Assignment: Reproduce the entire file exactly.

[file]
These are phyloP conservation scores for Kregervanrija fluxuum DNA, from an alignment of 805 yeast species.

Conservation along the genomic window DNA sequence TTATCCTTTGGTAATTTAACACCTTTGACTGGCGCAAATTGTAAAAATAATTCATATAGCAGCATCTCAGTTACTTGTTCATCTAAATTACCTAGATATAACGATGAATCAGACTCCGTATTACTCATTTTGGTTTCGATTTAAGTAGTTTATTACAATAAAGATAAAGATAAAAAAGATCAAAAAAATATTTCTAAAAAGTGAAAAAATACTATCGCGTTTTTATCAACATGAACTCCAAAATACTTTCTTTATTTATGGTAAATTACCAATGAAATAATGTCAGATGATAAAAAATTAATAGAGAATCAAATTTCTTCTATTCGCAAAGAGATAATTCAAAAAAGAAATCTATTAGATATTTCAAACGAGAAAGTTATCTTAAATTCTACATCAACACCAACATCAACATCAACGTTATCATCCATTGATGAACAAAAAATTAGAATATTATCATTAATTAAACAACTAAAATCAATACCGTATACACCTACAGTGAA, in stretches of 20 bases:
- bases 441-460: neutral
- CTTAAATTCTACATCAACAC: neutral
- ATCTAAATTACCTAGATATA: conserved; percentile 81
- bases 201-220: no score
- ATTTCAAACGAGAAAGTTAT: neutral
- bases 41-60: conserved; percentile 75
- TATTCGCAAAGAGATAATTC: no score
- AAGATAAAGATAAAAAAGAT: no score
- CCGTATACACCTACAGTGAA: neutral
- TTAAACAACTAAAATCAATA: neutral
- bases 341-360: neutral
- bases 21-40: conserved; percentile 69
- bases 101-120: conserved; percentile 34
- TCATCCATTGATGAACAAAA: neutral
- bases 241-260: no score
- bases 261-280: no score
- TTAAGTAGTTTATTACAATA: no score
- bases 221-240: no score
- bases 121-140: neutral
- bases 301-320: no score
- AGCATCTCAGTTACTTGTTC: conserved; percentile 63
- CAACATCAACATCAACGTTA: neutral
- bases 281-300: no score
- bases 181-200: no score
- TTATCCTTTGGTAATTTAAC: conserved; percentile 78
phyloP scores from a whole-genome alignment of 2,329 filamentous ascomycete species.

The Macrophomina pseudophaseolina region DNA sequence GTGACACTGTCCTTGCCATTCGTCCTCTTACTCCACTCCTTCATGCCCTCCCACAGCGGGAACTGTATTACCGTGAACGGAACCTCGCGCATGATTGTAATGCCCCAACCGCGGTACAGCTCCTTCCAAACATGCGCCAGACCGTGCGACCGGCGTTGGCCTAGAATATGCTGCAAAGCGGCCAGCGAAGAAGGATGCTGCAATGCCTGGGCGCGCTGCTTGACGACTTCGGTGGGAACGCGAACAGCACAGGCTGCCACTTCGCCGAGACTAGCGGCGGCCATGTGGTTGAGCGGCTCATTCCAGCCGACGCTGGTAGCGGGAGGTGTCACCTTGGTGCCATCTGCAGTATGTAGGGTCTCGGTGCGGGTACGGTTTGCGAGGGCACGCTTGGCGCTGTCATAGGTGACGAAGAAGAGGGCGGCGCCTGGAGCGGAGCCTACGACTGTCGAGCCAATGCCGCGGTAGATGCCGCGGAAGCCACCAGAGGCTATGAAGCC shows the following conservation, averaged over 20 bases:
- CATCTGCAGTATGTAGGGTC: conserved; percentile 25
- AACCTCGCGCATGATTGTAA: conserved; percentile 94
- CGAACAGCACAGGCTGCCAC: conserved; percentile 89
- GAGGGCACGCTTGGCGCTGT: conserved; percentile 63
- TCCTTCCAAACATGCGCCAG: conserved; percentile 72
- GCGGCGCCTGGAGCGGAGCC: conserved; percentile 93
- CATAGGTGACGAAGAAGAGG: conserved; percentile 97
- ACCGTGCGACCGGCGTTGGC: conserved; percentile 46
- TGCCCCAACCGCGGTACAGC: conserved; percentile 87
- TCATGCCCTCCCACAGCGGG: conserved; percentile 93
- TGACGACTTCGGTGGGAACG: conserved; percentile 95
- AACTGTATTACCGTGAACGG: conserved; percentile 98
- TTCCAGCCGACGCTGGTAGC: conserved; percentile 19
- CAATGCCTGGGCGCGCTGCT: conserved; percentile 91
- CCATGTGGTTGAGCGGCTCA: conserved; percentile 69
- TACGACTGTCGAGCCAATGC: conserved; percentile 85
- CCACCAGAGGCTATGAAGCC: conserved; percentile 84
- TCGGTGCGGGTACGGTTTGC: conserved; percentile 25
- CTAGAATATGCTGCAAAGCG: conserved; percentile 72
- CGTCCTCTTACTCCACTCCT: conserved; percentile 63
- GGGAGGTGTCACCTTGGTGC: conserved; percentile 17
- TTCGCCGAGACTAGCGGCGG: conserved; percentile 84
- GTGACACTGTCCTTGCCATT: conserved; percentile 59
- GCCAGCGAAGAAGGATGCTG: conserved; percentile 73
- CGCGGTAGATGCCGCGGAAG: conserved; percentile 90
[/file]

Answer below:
These are phyloP conservation scores for Kregervanrija fluxuum DNA, from an alignment of 805 yeast species.

Conservation along the genomic window DNA sequence TTATCCTTTGGTAATTTAACACCTTTGACTGGCGCAAATTGTAAAAATAATTCATATAGCAGCATCTCAGTTACTTGTTCATCTAAATTACCTAGATATAACGATGAATCAGACTCCGTATTACTCATTTTGGTTTCGATTTAAGTAGTTTATTACAATAAAGATAAAGATAAAAAAGATCAAAAAAATATTTCTAAAAAGTGAAAAAATACTATCGCGTTTTTATCAACATGAACTCCAAAATACTTTCTTTATTTATGGTAAATTACCAATGAAATAATGTCAGATGATAAAAAATTAATAGAGAATCAAATTTCTTCTATTCGCAAAGAGATAATTCAAAAAAGAAATCTATTAGATATTTCAAACGAGAAAGTTATCTTAAATTCTACATCAACACCAACATCAACATCAACGTTATCATCCATTGATGAACAAAAAATTAGAATATTATCATTAATTAAACAACTAAAATCAATACCGTATACACCTACAGTGAA, in stretches of 20 bases:
- bases 441-460: neutral
- CTTAAATTCTACATCAACAC: neutral
- ATCTAAATTACCTAGATATA: conserved; percentile 81
- bases 201-220: no score
- ATTTCAAACGAGAAAGTTAT: neutral
- bases 41-60: conserved; percentile 75
- TATTCGCAAAGAGATAATTC: no score
- AAGATAAAGATAAAAAAGAT: no score
- CCGTATACACCTACAGTGAA: neutral
- TTAAACAACTAAAATCAATA: neutral
- bases 341-360: neutral
- bases 21-40: conserved; percentile 69
- bases 101-120: conserved; percentile 34
- TCATCCATTGATGAACAAAA: neutral
- bases 241-260: no score
- bases 261-280: no score
- TTAAGTAGTTTATTACAATA: no score
- bases 221-240: no score
- bases 121-140: neutral
- bases 301-320: no score
- AGCATCTCAGTTACTTGTTC: conserved; percentile 63
- CAACATCAACATCAACGTTA: neutral
- bases 281-300: no score
- bases 181-200: no score
- TTATCCTTTGGTAATTTAAC: conserved; percentile 78
phyloP scores from a whole-genome alignment of 2,329 filamentous ascomycete species.

The Macrophomina pseudophaseolina region DNA sequence GTGACACTGTCCTTGCCATTCGTCCTCTTACTCCACTCCTTCATGCCCTCCCACAGCGGGAACTGTATTACCGTGAACGGAACCTCGCGCATGATTGTAATGCCCCAACCGCGGTACAGCTCCTTCCAAACATGCGCCAGACCGTGCGACCGGCGTTGGCCTAGAATATGCTGCAAAGCGGCCAGCGAAGAAGGATGCTGCAATGCCTGGGCGCGCTGCTTGACGACTTCGGTGGGAACGCGAACAGCACAGGCTGCCACTTCGCCGAGACTAGCGGCGGCCATGTGGTTGAGCGGCTCATTCCAGCCGACGCTGGTAGCGGGAGGTGTCACCTTGGTGCCATCTGCAGTATGTAGGGTCTCGGTGCGGGTACGGTTTGCGAGGGCACGCTTGGCGCTGTCATAGGTGACGAAGAAGAGGGCGGCGCCTGGAGCGGAGCCTACGACTGTCGAGCCAATGCCGCGGTAGATGCCGCGGAAGCCACCAGAGGCTATGAAGCC shows the following conservation, averaged over 20 bases:
- CATCTGCAGTATGTAGGGTC: conserved; percentile 25
- AACCTCGCGCATGATTGTAA: conserved; percentile 94
- CGAACAGCACAGGCTGCCAC: conserved; percentile 89
- GAGGGCACGCTTGGCGCTGT: conserved; percentile 63
- TCCTTCCAAACATGCGCCAG: conserved; percentile 72
- GCGGCGCCTGGAGCGGAGCC: conserved; percentile 93
- CATAGGTGACGAAGAAGAGG: conserved; percentile 97
- ACCGTGCGACCGGCGTTGGC: conserved; percentile 46
- TGCCCCAACCGCGGTACAGC: conserved; percentile 87
- TCATGCCCTCCCACAGCGGG: conserved; percentile 93
- TGACGACTTCGGTGGGAACG: conserved; percentile 95
- AACTGTATTACCGTGAACGG: conserved; percentile 98
- TTCCAGCCGACGCTGGTAGC: conserved; percentile 19
- CAATGCCTGGGCGCGCTGCT: conserved; percentile 91
- CCATGTGGTTGAGCGGCTCA: conserved; percentile 69
- TACGACTGTCGAGCCAATGC: conserved; percentile 85
- CCACCAGAGGCTATGAAGCC: conserved; percentile 84
- TCGGTGCGGGTACGGTTTGC: conserved; percentile 25
- CTAGAATATGCTGCAAAGCG: conserved; percentile 72
- CGTCCTCTTACTCCACTCCT: conserved; percentile 63
- GGGAGGTGTCACCTTGGTGC: conserved; percentile 17
- TTCGCCGAGACTAGCGGCGG: conserved; percentile 84
- GTGACACTGTCCTTGCCATT: conserved; percentile 59
- GCCAGCGAAGAAGGATGCTG: conserved; percentile 73
- CGCGGTAGATGCCGCGGAAG: conserved; percentile 90